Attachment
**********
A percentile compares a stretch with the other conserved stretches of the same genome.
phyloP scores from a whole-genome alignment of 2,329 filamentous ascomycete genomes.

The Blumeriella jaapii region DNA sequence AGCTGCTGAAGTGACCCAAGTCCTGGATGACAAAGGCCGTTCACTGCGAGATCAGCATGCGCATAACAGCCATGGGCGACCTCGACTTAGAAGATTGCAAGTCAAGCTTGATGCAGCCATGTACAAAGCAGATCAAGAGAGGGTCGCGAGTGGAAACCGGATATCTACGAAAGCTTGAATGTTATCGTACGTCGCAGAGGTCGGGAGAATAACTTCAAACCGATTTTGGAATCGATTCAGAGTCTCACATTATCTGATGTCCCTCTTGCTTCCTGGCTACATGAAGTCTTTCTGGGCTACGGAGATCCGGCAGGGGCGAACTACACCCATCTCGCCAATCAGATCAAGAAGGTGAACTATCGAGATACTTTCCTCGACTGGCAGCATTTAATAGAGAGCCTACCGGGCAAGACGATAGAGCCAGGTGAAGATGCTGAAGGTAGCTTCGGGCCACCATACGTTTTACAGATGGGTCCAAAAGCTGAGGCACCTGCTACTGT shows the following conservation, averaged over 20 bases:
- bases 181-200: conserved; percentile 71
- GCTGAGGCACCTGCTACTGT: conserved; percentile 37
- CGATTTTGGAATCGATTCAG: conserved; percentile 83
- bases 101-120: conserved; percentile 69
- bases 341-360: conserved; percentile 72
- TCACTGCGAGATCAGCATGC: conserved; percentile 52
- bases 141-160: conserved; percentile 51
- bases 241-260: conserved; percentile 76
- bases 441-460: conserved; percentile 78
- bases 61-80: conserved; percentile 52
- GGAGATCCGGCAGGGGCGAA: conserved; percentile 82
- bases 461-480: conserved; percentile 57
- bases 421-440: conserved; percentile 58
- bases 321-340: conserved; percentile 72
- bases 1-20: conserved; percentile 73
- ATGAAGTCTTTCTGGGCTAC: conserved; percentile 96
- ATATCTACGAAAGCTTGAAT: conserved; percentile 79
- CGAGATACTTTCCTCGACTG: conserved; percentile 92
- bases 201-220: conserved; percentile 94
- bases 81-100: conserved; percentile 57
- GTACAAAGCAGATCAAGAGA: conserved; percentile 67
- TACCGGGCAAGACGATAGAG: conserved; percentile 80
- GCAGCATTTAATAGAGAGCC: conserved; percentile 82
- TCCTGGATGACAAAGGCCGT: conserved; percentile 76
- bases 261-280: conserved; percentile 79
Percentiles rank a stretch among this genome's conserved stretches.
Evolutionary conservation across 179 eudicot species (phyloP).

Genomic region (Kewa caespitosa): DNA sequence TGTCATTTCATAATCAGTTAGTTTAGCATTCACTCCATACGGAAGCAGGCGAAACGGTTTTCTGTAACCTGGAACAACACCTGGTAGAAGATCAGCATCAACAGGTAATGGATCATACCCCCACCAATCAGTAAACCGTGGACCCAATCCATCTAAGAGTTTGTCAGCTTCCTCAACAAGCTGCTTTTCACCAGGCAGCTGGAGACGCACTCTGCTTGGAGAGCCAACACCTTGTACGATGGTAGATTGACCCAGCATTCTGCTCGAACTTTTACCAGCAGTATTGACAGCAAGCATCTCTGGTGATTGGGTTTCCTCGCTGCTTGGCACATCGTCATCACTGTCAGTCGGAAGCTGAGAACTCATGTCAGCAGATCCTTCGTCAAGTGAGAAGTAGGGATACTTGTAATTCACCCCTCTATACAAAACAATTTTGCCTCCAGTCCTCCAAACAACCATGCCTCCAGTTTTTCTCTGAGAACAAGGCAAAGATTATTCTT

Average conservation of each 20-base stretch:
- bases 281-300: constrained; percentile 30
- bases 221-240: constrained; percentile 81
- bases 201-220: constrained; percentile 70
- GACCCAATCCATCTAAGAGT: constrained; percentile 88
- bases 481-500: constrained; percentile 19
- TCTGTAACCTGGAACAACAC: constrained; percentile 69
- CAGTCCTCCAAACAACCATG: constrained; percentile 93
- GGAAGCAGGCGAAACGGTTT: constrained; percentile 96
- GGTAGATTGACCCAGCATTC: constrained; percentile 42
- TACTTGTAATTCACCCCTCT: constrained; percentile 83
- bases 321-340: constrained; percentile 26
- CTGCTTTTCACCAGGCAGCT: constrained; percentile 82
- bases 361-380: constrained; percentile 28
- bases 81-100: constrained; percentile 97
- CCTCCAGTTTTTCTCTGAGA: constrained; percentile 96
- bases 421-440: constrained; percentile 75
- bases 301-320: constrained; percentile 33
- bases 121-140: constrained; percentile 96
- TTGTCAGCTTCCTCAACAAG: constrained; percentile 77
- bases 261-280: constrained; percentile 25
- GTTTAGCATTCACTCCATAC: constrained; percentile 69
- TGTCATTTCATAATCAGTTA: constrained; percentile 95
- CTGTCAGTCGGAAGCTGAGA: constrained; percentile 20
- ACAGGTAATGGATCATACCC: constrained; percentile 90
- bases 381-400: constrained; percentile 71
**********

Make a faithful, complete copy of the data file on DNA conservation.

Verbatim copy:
A percentile compares a stretch with the other conserved stretches of the same genome.
phyloP scores from a whole-genome alignment of 2,329 filamentous ascomycete genomes.

The Blumeriella jaapii region DNA sequence AGCTGCTGAAGTGACCCAAGTCCTGGATGACAAAGGCCGTTCACTGCGAGATCAGCATGCGCATAACAGCCATGGGCGACCTCGACTTAGAAGATTGCAAGTCAAGCTTGATGCAGCCATGTACAAAGCAGATCAAGAGAGGGTCGCGAGTGGAAACCGGATATCTACGAAAGCTTGAATGTTATCGTACGTCGCAGAGGTCGGGAGAATAACTTCAAACCGATTTTGGAATCGATTCAGAGTCTCACATTATCTGATGTCCCTCTTGCTTCCTGGCTACATGAAGTCTTTCTGGGCTACGGAGATCCGGCAGGGGCGAACTACACCCATCTCGCCAATCAGATCAAGAAGGTGAACTATCGAGATACTTTCCTCGACTGGCAGCATTTAATAGAGAGCCTACCGGGCAAGACGATAGAGCCAGGTGAAGATGCTGAAGGTAGCTTCGGGCCACCATACGTTTTACAGATGGGTCCAAAAGCTGAGGCACCTGCTACTGT shows the following conservation, averaged over 20 bases:
- bases 181-200: conserved; percentile 71
- GCTGAGGCACCTGCTACTGT: conserved; percentile 37
- CGATTTTGGAATCGATTCAG: conserved; percentile 83
- bases 101-120: conserved; percentile 69
- bases 341-360: conserved; percentile 72
- TCACTGCGAGATCAGCATGC: conserved; percentile 52
- bases 141-160: conserved; percentile 51
- bases 241-260: conserved; percentile 76
- bases 441-460: conserved; percentile 78
- bases 61-80: conserved; percentile 52
- GGAGATCCGGCAGGGGCGAA: conserved; percentile 82
- bases 461-480: conserved; percentile 57
- bases 421-440: conserved; percentile 58
- bases 321-340: conserved; percentile 72
- bases 1-20: conserved; percentile 73
- ATGAAGTCTTTCTGGGCTAC: conserved; percentile 96
- ATATCTACGAAAGCTTGAAT: conserved; percentile 79
- CGAGATACTTTCCTCGACTG: conserved; percentile 92
- bases 201-220: conserved; percentile 94
- bases 81-100: conserved; percentile 57
- GTACAAAGCAGATCAAGAGA: conserved; percentile 67
- TACCGGGCAAGACGATAGAG: conserved; percentile 80
- GCAGCATTTAATAGAGAGCC: conserved; percentile 82
- TCCTGGATGACAAAGGCCGT: conserved; percentile 76
- bases 261-280: conserved; percentile 79
Percentiles rank a stretch among this genome's conserved stretches.
Evolutionary conservation across 179 eudicot species (phyloP).

Genomic region (Kewa caespitosa): DNA sequence TGTCATTTCATAATCAGTTAGTTTAGCATTCACTCCATACGGAAGCAGGCGAAACGGTTTTCTGTAACCTGGAACAACACCTGGTAGAAGATCAGCATCAACAGGTAATGGATCATACCCCCACCAATCAGTAAACCGTGGACCCAATCCATCTAAGAGTTTGTCAGCTTCCTCAACAAGCTGCTTTTCACCAGGCAGCTGGAGACGCACTCTGCTTGGAGAGCCAACACCTTGTACGATGGTAGATTGACCCAGCATTCTGCTCGAACTTTTACCAGCAGTATTGACAGCAAGCATCTCTGGTGATTGGGTTTCCTCGCTGCTTGGCACATCGTCATCACTGTCAGTCGGAAGCTGAGAACTCATGTCAGCAGATCCTTCGTCAAGTGAGAAGTAGGGATACTTGTAATTCACCCCTCTATACAAAACAATTTTGCCTCCAGTCCTCCAAACAACCATGCCTCCAGTTTTTCTCTGAGAACAAGGCAAAGATTATTCTT

Average conservation of each 20-base stretch:
- bases 281-300: constrained; percentile 30
- bases 221-240: constrained; percentile 81
- bases 201-220: constrained; percentile 70
- GACCCAATCCATCTAAGAGT: constrained; percentile 88
- bases 481-500: constrained; percentile 19
- TCTGTAACCTGGAACAACAC: constrained; percentile 69
- CAGTCCTCCAAACAACCATG: constrained; percentile 93
- GGAAGCAGGCGAAACGGTTT: constrained; percentile 96
- GGTAGATTGACCCAGCATTC: constrained; percentile 42
- TACTTGTAATTCACCCCTCT: constrained; percentile 83
- bases 321-340: constrained; percentile 26
- CTGCTTTTCACCAGGCAGCT: constrained; percentile 82
- bases 361-380: constrained; percentile 28
- bases 81-100: constrained; percentile 97
- CCTCCAGTTTTTCTCTGAGA: constrained; percentile 96
- bases 421-440: constrained; percentile 75
- bases 301-320: constrained; percentile 33
- bases 121-140: constrained; percentile 96
- TTGTCAGCTTCCTCAACAAG: constrained; percentile 77
- bases 261-280: constrained; percentile 25
- GTTTAGCATTCACTCCATAC: constrained; percentile 69
- TGTCATTTCATAATCAGTTA: constrained; percentile 95
- CTGTCAGTCGGAAGCTGAGA: constrained; percentile 20
- ACAGGTAATGGATCATACCC: constrained; percentile 90
- bases 381-400: constrained; percentile 71